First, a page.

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Complementary Medicine

Coffee and Magnesium

07/23/2008

Question:

On reaching the age of 65, I am looking at a number of nutritional requirements, including mineral balance. I read contradictory advice about the role of coffee and magnesium uptake. Nutritionally coffee looks perfect: lots of magnesium and low calcium/phosphorus (both of which are plentiful elsewhere in the diet). Yet some sites say coffee depletes magnesium reserves. I tend to believe coffee must be a significant magnesium contributor, especially with the recent `health` findings of coffee. What do you say?

Answer:

I admire your commitment to staying healthy by reviewing your age appropriate dietary needs. Nutrient requirements often do change as we age and, as you note, research in nutrition often provides us with conflicting information. Magnesium and coffee's role is no exception. Until we have "proof positive" scientific data on their connection (positive or negative), I say that it is fine to consume coffee in moderation, as one source of magnesium.

However, there are better sources of magnesium you can enjoy too. You can find higher levels in vegetables and grains, and lesser amounts in fruit, milk and seeds/nuts. Some magnesium rich foods include spinach, greens, broccoli, lima beans, potatoes, squash, whole bran, wheat germ, whole-grain products, figs, peaches, bananas, berries, avocado. Also, milk, yogurt, tofu, nuts, shrimp, kidney beans, and sunflower seeds.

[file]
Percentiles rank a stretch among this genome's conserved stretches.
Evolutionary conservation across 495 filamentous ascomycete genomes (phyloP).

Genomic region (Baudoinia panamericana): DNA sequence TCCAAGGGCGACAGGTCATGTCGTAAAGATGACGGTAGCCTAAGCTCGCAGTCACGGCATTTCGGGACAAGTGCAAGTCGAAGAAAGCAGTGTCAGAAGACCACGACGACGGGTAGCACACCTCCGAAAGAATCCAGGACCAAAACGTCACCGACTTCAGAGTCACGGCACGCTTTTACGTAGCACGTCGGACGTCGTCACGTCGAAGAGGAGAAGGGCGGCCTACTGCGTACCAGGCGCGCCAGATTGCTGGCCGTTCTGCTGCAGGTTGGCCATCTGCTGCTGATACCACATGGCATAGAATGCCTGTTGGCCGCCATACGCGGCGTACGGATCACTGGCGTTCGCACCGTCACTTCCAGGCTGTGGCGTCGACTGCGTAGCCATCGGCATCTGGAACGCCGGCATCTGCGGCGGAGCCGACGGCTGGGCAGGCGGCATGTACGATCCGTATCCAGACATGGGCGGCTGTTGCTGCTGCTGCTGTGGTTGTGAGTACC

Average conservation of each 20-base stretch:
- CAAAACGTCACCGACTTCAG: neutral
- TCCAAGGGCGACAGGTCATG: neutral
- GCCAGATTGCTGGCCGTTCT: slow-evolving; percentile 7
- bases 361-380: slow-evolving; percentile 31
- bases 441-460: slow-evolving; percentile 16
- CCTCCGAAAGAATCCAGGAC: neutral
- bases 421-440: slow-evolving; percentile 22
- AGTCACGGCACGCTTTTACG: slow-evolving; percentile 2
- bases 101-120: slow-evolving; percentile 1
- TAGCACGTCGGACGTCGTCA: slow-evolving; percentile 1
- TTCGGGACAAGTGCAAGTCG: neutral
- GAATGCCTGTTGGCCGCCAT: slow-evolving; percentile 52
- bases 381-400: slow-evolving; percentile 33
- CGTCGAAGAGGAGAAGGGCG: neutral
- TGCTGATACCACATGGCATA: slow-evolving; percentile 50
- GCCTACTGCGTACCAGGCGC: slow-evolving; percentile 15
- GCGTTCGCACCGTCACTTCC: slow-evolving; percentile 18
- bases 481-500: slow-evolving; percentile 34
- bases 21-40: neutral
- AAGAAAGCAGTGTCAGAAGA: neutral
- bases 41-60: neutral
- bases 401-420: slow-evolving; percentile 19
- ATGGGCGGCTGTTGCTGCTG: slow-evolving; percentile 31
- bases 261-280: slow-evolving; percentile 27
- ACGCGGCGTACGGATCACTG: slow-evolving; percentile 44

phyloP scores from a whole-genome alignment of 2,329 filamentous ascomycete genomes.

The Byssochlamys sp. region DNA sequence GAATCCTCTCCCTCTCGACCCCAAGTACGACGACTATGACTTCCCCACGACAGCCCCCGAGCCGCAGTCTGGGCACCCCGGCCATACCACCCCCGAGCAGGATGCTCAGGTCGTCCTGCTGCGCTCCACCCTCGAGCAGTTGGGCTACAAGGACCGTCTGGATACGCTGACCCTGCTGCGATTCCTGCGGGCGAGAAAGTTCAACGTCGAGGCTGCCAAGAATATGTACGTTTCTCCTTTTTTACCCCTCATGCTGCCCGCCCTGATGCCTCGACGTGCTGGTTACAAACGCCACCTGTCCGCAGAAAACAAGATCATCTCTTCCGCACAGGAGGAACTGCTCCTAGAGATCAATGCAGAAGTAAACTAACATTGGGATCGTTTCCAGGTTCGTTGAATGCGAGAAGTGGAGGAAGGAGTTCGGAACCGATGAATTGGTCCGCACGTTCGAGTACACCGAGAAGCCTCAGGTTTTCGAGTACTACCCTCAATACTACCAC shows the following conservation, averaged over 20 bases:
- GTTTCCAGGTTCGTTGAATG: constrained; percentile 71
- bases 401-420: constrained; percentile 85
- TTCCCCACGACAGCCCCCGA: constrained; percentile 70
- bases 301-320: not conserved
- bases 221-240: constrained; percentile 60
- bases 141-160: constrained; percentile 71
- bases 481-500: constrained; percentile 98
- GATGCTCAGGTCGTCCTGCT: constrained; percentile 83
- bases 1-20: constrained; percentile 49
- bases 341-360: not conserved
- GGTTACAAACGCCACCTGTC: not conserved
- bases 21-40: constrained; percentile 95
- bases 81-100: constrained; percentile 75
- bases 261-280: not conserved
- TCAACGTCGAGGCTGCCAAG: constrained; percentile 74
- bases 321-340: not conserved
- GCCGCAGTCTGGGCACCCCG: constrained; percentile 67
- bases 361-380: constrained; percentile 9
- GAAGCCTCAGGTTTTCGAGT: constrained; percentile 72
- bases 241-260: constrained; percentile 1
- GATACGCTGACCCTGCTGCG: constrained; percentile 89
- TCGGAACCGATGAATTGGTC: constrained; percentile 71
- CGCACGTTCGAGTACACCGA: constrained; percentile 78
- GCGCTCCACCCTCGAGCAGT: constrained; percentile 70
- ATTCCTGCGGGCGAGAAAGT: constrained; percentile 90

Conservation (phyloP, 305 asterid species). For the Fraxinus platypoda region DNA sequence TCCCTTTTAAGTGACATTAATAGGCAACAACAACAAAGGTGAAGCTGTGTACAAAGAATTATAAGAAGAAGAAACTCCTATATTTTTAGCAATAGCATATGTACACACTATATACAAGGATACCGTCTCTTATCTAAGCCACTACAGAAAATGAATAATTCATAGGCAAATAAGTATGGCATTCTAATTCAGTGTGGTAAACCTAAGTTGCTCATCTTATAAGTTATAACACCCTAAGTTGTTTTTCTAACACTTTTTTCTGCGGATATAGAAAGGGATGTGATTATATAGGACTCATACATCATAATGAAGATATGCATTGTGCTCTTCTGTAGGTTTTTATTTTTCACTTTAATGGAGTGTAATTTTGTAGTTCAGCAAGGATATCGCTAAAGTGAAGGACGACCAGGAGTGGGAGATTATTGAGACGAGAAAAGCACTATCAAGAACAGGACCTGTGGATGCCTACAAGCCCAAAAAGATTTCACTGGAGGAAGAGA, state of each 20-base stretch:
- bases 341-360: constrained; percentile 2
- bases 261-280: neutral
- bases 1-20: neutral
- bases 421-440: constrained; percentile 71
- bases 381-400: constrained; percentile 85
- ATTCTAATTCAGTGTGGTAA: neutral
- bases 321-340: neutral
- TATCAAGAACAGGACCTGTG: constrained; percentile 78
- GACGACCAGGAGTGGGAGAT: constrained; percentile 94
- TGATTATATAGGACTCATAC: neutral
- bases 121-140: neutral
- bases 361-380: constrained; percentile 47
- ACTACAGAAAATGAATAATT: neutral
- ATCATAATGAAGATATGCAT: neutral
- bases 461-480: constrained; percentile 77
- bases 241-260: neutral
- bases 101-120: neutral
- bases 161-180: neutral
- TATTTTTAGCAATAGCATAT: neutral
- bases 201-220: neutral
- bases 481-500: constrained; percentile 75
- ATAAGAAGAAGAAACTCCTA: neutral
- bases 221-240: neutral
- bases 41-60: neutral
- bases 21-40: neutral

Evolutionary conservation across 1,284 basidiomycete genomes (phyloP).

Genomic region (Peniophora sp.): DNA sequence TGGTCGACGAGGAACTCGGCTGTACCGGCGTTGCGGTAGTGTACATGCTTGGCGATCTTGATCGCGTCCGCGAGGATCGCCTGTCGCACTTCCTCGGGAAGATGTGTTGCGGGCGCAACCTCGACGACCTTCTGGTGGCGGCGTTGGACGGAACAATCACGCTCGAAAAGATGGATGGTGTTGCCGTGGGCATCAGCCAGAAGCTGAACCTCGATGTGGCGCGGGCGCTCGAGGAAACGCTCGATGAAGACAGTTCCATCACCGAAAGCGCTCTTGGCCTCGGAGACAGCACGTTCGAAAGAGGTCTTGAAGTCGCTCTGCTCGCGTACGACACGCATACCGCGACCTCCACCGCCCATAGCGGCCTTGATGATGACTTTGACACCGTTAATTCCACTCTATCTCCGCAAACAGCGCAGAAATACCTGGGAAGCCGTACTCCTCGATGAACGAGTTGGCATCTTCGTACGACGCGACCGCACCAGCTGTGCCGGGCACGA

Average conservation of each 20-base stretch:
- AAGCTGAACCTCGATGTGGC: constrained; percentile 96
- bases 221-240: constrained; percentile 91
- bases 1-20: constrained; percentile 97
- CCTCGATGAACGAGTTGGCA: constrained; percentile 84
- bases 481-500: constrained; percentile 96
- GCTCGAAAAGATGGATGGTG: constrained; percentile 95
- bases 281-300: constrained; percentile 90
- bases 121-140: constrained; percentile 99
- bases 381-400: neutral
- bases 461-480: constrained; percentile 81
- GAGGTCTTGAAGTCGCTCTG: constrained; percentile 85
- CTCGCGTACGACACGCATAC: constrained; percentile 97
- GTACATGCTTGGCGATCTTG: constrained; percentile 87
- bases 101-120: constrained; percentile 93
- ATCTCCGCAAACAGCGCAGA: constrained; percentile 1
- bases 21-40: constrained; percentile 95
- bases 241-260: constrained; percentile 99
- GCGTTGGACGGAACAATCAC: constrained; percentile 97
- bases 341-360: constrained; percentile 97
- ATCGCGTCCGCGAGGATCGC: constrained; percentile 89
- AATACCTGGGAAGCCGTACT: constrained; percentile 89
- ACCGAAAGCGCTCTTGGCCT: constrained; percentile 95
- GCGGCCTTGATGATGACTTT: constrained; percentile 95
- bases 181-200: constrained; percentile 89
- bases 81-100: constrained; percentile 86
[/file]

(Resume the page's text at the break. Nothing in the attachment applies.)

To give you a small comparison: One cup of coffee (8 oz.) provides about 7 milligrams (mg) of magnesium. One cup of spinach provides 157 mg., two tablespoons of peanut butter gives us 51 mg., and a banana, 34 mg. Obtaining adequate magnesium in the diet should not be a problem, unless you are on a medication that depletes it (such as a diuretic). Note: according to the Dietary Reference Intakes (DRIs) if you are age 51 and older, the average man needs 420 mg. of magnesium per day and the average woman 320 mg.

For more help with planning a diet adequate in nutrients for your gender, age, and activity level you may want to visit ChooseMyPlate.gov. Thanks for your question!

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Response by:

Jane   Korsberg, MS, RD, LD Jane Korsberg, MS, RD, LD
Senior Instructor of Nutrition
School of Medicine
Case Western Reserve University